Detailed Instructions to Vote By Mail in 2021
Follow These 3 Steps
Voting by mail in North Carolina takes three simple steps — requesting, completing, and returning a ballot. Find the information to complete each step by reading the text within each corresponding tab.
You must be a registered voter to request an absentee ballot. If you have not yet registered to vote, you can find registration information at How to Register.
Note: If you are a blind or visually impaired voter in North Carolina, you can request, complete, and return an accessible absentee ballot online through a system that is compatible with screen readers and that allows for a digital or typed signature. Find detailed instructions at Accessible Absentee Voting.
Complete an Absentee Ballot Request Form
You may complete an absentee ballot request form by one of three options:
- Online using “Option 1 – Request an Absentee Ballot” at the N.C. Absentee Ballot Portal.
- On paper using the English N.C. Absentee Ballot Request Form for 2021 (fillable PDF).
- On paper using the Spanish N.C. Absentee Ballot Request Form for 2021 (fillable PDF).
You must provide your date of birth and one of the following as a form of identification:
- North Carolina driver license number or NCDMV issued identification card number; or
- Last four digits of your Social Security number.
The request form must be signed by either the voter or the voter’s near relative, or legal guardian. A typed signature is not allowed.
The on-paper absentee ballot request form can be mailed or returned in person to your county board of elections (contact information included). Your county board of elections must receive the completed and signed absentee request form by 5 p.m. the Tuesday before Election Day:
- Sept. 28, 2021, for the municipal elections on Oct. 5, 2021.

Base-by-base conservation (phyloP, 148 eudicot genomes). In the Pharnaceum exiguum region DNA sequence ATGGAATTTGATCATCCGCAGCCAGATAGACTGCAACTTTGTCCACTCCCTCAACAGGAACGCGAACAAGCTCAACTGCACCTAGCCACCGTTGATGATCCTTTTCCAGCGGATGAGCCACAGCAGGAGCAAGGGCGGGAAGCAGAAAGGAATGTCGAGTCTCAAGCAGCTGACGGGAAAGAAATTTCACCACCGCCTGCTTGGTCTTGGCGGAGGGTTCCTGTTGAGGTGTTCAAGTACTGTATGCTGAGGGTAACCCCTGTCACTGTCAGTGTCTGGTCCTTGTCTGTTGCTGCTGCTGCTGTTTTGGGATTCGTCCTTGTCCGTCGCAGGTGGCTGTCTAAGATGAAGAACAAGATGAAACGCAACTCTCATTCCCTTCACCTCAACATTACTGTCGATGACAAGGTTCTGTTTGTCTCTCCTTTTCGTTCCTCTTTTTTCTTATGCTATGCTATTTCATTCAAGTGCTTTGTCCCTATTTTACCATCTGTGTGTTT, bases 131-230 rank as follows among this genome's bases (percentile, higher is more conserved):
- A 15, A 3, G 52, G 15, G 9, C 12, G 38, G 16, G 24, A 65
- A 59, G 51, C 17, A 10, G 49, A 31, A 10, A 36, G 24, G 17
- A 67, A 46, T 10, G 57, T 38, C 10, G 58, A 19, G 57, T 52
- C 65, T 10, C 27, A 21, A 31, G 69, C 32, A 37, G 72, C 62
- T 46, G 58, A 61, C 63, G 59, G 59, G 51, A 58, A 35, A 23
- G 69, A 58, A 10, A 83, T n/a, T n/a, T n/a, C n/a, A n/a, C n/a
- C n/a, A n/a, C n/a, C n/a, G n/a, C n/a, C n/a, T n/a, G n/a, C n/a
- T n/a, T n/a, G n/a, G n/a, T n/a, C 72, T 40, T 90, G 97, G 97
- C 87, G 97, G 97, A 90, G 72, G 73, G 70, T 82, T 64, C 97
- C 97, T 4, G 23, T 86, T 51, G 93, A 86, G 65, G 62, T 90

- Oct. 26, 2021, for the municipal elections on Nov. 2, 2021.
Who Can Request a Ballot for You
A near relative or legal guardian may request a ballot on behalf of the voter. A near relative is the voter’s: Spouse, brother, sister, parent, grandparent, child, grandchild, mother-in-law, father-in-law, daughter-in-law, son-in-law, stepparent, or stepchild.
Who Can Assist You in Completing a Request
Voters are only entitled to assistance from their near relative or verifiable legal guardian. If the voter is blind, disabled, or unable to read or write, and there is not a near relative or legal guardian available to assist that voter, the voter may request some other person to give assistance. That person must complete the assistance section of the absentee request form.
Assistance for Voters Who Are Patients in a Hospital, Clinic, Nursing Home, or Adult Care Home (“Facility”)
Any registered voter in a facility may request assistance from a Multipartisan Assistance Team (MAT). A MAT is a group appointed by a county board of elections to assist voters in facilities with mail-in absentee voting. To schedule a MAT visit, contact your county board of elections.
- It is unlawful for any owner, manager, director, or employee of the facility other than the voter’s near relative, verifiable legal guardian, or member of a MAT to request an absentee ballot on behalf of a voter.
- If neither the voter’s near relative nor verifiable legal guardian is available, and a MAT is not available within 7 calendar days of a request, the voter may obtain assistance from anyone who is not:
- An owner, manager, director, or employee of the facility.
- An elected official, a candidate, or an officeholder in a political party.
- A campaign manager or treasurer for a candidate or political party.
How to Complete Your Ballot
Mark your ballot.
Mark your ballot in the presence of a notary public or two witnesses. Your notary public or two witnesses should observe that you mark the ballot, not how you vote.